November 29, 1989 |
Abu Nidal, among the most feared Palestinian terrorist leaders, is hospitalized in the Libyan capital of Tripoli with what Algerian sources described yesterday as "terminal cancer. " An Algerian medical source who recently returned from Libya denied a published report that Abu Nidal had been placed under house arrest by Libyan police in response to pressure from Egypt and the Palestine Liberation Organization. "In reality, Abu Nidal is in a military hospital in Libya suffering from a cancerous metastasis which is probably terminal," the Algerian physician told the Associated Press.
September 5, 1989 |
The radical Palestinian group headed by terrorist Abu Nidal said yesterday that it had executed 15 Arabs, including a woman, as spies for the United States and other governments. Younis Amran, spokesman for the Fatah-Revolutionary Council group, said the 15 were convicted of "spying and collaboration" in separate trials since November 1987. He said the group, comprising 11 Palestinians, two Egyptians, an Iraqi and a Lebanese, were executed at midnight Sunday "inside and outside Palestine.
January 5, 1986 |
Wherever he is, Abu Nidal is happy and feeling fulfilled. This is the assessment of Israeli intelligence and terrorism experts about the mood of the man who has become the most notorious symbol of international terrorism. Most recently, U.S. and Israeli officials have accused Abu Nidal of masterminding the terrorist attacks at the Rome and Vienna airports Dec. 27 that left 19 dead. For Abu Nidal and his supporters - the men and women who follow him and the nations that condone his terrorist attacks - the events of the last 10 days have fulfilled the goals of the airport attacks, according to Israeli officials.
January 3, 1986 |
Palestinian radical Abu Nidal checked out of a hotel here last week and may have left the country, ending the latest in a series of week-long visits, Western diplomats and Libyan sources said yesterday. His departure from the seafront hotel, presumably with a security retinue, could reduce chances of an Israeli or U.S. reprisal attack on the several well-known commando training bases outside the capital. Israel has charged that Abu Nidal's guerrillas, with Libyan backing, carried out the Dec. 27 airport attacks in Rome and Vienna, and has vowed to avenge them.
January 4, 1986 |
Several Rome newspapers reported yesterday that Italian authorities would seek an international arrest warrant for Palestinian guerrilla Abu Nidal in connection with the Dec. 27 airport attack. In an interview with the Associated Press, however, Magistrate Dominic Sica, who is heading the Italian investigation of the Rome attack, refused to confirm or deny the newspaper reports. Abu Nidal, who heads a small, violent band of guerrillas, has been linked to the Rome attack - and to an almost simultaneous and apparently coordinated attack in the Vienna airport - by the United States and Israeli governments, as well as by the only guerrilla to survive the Rome assault.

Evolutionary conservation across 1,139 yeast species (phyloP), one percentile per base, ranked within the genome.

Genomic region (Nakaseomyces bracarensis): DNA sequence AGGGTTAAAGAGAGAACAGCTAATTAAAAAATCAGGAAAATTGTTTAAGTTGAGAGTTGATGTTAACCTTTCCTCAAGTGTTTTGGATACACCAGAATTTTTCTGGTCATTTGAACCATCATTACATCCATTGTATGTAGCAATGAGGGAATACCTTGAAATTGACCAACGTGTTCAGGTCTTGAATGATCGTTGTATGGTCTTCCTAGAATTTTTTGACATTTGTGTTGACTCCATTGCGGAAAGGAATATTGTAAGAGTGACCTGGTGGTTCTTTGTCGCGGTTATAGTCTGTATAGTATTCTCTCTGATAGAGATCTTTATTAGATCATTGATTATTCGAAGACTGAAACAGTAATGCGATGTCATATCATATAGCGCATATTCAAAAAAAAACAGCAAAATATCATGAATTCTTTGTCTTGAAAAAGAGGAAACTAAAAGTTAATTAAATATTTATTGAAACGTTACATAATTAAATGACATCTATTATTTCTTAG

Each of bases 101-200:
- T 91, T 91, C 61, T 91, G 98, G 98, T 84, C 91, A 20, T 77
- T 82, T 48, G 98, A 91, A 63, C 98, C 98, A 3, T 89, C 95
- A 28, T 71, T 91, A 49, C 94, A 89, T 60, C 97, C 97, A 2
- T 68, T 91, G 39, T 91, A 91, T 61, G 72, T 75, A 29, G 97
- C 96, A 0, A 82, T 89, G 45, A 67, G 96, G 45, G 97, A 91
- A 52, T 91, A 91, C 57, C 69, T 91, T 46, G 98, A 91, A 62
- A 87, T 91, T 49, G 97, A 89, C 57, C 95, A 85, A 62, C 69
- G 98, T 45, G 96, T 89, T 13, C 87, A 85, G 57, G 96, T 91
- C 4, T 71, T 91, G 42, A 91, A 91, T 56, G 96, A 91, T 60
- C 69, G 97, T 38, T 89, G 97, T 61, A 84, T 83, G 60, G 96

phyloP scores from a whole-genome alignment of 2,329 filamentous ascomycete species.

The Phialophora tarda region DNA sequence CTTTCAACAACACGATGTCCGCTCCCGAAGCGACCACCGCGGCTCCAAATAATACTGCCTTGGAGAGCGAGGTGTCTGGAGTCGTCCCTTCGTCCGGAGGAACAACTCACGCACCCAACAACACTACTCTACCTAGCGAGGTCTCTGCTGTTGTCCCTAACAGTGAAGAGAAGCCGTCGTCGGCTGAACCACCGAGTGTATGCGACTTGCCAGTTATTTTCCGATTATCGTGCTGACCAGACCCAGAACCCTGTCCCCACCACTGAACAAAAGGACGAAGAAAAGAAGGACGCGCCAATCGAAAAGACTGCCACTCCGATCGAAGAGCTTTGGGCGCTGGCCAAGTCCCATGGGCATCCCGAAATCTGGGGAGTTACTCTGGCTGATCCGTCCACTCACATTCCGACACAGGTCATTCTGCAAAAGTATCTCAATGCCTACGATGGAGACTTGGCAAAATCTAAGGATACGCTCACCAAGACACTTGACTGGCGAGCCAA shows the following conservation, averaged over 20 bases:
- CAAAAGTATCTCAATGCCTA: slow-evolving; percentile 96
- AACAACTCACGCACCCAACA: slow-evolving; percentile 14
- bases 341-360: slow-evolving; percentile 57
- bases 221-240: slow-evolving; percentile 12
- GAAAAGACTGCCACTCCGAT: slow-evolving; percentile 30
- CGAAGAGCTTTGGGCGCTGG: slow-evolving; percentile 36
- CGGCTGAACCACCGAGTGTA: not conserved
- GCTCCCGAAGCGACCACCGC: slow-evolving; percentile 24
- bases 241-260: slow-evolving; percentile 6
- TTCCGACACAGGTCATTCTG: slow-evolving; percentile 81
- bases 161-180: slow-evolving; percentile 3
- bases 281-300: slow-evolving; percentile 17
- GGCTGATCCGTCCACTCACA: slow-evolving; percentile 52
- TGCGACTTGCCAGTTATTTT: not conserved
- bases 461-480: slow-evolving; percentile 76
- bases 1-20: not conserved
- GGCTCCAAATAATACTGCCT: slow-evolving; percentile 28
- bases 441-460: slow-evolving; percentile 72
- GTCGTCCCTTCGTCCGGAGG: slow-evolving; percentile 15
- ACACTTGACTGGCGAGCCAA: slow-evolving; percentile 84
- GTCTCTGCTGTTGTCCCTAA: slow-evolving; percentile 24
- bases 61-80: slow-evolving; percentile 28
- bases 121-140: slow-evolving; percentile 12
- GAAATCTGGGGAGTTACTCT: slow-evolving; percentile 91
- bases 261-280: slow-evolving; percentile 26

April 29, 1986 |
A message ostensibly from the Abu Nidal terrorist group yesterday claimed responsibility for the slaying of a British tourist in Jerusalem on Sunday, and said the killing was to avenge Britain's support for the U.S. air raids on Libya. And a man who claimed to be a spokesman for Nidal appeared on a U.S. television program last night and said the group would launch attacks on Americans, including a retired general and two government advisers, to retaliate for the air raids. Speaking on CBS News from Lebanon, Atef Abu Bakr said: "As a result of the bombing of Libya, America's military and intelligence institutions are our direct enemies.
November 9, 1987 |
The Abu Nidal group said yesterday that a seaborne unit of its guerrillas had seized a French-registered yacht off the Israeli-occupied Gaza strip and taken hostage eight Israelis, including two children. There was no independent confirmation of the incident or the assertion that the hostages were Israelis. Walid Khaled, described as a leader of the Palestinian group, said during a news conference that the captives were being detained at one of Abu Nidal's bases. He did not specify its location or give the date of the seizure.
January 13, 1986
Georgie Ann Geyer's Jan. 2 Op-ed article, "Take away terrorists' cause," states that Abu Nidal and other Palestinian terrorists act as they do because of humiliation, a humiliation born out of the absence of a Palestinian homeland in Israel. She adds that if we eliminate that humiliation, by extension we eliminate its product - terrorism. Ms. Geyer concludes that this will happen when a West Bank Palestinian entity is negotiated. Negotiations with Palestinians are vital to Mideast peace.
January 25, 1991 |
The Abu Nidal terrorist group, which is aligned with Iraq in the gulf war, maintains a support network in the United States, a senior FBI official said yesterday. William M. Baker, head of the FBI's criminal investigations branch, told the U.S. Conference of Mayors during a briefing on terrorism measures that the Abu Nidal group has an "infrastructure" in this country. It was the first time the FBI has publicly identified any particular terrorist group in connection with the agency's war-related counter-terrorism efforts.
August 22, 2002
JUST WHEN you thought that Saddam Hussein and his minions had no redeeming qualities comes word of the "suicide" of Abu Nidal as Iraqi forces were closing in to interrogate him. The quintessential terrorist, Abu Nidal was responsible for snuffing out hundreds of lives. Iraqi spokesmen insist that Abu Nidal killed himself rather than be taken into custody. They do not explain how he managed to self-inflict "multiple gunshot wounds. " No matter. It's a better world without him.